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Fisher Controls International, Inc. Business Information, Profile, and History

company valves products sales

8000 Maryland Avenue 1300
St. Louis, Missouri 63105
U.S.A.

History of Fisher Controls International, Inc.

A global supplier of control valves and regulators, Fisher Controls International, Inc. is one of the largest and oldest process control companies. Fisher's Type 1 pump governor was invented by the founder in 1880 and remains--virtually unchanged--part of the company's product line today.

Those unfamiliar with the work of control valves and regulators might dismiss them as simple hardware store items, but they are more vital than their modest names imply. They help to maintain steady pressure in the pipes that carry gases, fluids, or steam to keep those pipes from exploding.

Company founder William Fisher was first inspired to create a control devise after he and others spent hours trying to keep a city from being engulfed in flames. Fisher had moved to the United States from England at the age of 14. Once they reached America, his family settled in Iowa. Working in a small engine shop, Fisher became well-versed in the major power source of the era: steam. After he helped to install new water facilities in two other Iowa cities, Fisher was invited to apply his knowledge of water and steam to the waterworks system in a third city.

As a fire raged all night in Marshalltown, Iowa, Fisher throttled the city's steam-driven pumps by hand in order to keep the pressure in the city's mains steady. It seemed to him that a device could be made that would control the pumps and maintain them at a constant pressure. After months of experiments, the young man designed the Fisher Type 1 constant pressure pump governor.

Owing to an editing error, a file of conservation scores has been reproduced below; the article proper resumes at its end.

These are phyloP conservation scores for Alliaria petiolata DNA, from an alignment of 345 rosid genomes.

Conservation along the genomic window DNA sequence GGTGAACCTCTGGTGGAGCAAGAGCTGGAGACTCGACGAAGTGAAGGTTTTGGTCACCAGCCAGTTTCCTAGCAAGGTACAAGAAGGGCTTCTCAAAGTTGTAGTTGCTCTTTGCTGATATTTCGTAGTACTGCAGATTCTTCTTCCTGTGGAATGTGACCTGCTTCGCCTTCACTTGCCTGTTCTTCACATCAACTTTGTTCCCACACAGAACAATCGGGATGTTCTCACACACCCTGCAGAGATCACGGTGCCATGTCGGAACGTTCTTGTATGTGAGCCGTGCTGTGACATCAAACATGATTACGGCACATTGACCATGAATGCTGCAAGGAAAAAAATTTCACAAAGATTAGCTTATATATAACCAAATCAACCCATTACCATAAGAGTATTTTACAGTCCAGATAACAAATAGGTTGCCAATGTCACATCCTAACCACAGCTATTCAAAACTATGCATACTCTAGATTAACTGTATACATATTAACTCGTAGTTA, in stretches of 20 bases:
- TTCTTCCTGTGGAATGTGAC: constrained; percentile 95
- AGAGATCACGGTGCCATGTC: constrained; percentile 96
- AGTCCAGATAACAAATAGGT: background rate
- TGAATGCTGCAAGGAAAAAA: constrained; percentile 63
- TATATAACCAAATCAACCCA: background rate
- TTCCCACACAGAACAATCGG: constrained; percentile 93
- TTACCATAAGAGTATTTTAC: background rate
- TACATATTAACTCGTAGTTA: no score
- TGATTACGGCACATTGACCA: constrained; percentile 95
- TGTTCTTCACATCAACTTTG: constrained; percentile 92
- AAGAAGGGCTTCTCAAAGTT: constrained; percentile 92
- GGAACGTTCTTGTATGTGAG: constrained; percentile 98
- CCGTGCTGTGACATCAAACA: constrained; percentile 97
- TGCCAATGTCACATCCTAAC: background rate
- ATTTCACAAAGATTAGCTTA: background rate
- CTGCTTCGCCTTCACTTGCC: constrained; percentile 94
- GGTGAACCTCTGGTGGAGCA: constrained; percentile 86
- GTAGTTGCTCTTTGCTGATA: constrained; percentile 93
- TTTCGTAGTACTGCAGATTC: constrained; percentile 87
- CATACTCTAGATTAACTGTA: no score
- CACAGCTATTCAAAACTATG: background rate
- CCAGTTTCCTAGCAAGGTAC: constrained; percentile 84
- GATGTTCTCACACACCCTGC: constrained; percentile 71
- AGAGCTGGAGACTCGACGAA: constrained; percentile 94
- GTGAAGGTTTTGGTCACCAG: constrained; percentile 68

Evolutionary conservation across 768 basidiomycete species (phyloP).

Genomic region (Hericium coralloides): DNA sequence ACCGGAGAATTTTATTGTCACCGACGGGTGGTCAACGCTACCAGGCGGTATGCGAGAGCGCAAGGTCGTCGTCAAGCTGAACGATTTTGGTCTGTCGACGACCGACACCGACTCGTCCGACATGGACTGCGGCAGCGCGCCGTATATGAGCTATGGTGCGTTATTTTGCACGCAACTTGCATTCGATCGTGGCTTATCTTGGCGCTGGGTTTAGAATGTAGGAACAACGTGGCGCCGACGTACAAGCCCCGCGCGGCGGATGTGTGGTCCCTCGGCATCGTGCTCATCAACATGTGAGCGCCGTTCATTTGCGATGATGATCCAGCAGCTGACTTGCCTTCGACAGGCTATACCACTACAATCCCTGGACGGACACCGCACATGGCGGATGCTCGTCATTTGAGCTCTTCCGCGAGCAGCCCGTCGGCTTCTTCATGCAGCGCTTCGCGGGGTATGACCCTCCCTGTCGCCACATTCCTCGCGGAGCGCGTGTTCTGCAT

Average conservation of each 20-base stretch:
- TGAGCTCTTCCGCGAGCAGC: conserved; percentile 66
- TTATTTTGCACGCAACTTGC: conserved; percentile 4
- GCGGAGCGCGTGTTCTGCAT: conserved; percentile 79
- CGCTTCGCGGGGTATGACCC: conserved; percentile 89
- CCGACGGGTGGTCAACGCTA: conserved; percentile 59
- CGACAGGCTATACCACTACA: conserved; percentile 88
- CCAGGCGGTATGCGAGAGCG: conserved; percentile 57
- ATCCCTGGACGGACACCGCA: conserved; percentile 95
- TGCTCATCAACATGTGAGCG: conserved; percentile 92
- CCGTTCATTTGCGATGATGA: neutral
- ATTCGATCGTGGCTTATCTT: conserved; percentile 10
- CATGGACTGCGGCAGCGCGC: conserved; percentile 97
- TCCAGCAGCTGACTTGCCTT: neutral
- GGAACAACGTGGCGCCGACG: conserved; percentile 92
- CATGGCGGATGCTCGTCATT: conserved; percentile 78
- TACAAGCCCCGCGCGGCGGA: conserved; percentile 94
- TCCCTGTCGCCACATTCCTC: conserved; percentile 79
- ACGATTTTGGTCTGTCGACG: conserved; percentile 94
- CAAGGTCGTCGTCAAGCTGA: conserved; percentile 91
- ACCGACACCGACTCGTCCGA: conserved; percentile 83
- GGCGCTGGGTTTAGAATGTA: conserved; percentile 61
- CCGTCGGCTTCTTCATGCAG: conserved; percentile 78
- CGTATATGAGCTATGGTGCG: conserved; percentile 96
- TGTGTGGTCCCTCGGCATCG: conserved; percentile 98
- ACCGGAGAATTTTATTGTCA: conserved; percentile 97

Joining with a town machinist, Fisher pooled $600 to buy a manufacturing building. The pumps were in production in 1880, although Fisher didn't receive a patent for another four years. In order to keep the company afloat, Fisher also repaired machines and sold bicycles and Kodak cameras. In fact, Fisher was an exclusive sales representative for Eastman Kodak cameras and supplies in 1898.

The company scraped together $30,000 by 1888 and was incorporated as the Fisher Governor Company. Fisher spread the gospel of his new invention through his membership in the power plant engineering association and, soon enough, word of mouth kicked in. Company sales reached $44,000 by 1905. Only two years later, Fisher's invention was laboring away in power plants throughout the United States, Canada, and Great Britain.

As demand for the product increased, so did the need for variations of the pump. A vertical-type reducing valve became the first of a series of controls that were added to the Type 1. Not long afterward, lever valves, exhaust relief valves, back pressure valves, and steam trap valves were added.

Business boomed, but the company lost its founder in 1905. His widow, Martha, took Fisher's place as president, while their son Jasper traveled the country as a cigar salesman. Jasper Fisher came home and took the company's reins in 1912, when annual sales were about $60,000. At that time the company had nine machinists and assemblers and five office employees.

Knowledgeable about sales, Jasper Fisher knew that quality products were not always enough to be successful. A sales agency was established in 1913, and Fisher traveled the continent himself as the company launched its first nationwide advertising campaign. As World War I unfolded, demand for Fisher's products in various industries rose dramatically, particularly in the petroleum industry. The company soon employed 60 workers. By the end of World War I, Fisher was on more solid financial ground. It had also developed new technologies and products.

Fisher enjoyed substantial profits from the growth in the steel, petroleum, power, and gas industries in the early 1920s. The company's automated valves were indispensable in each of these burgeoning industries, so Fisher grew with them. This was fortunate, because the Great Depression of the early 1930s devastated the nation's economy. Half of the factories in the United States were forced to close their doors during the Great Depression, but Fisher managed to stay open. Sales were limp and production was minimal, but the plants stayed alive. As soon as business began to grow stronger in the late 1930s, Fisher updated machinery and added new products to its line. The company even finished an addition to its manufacturing plant in 1940.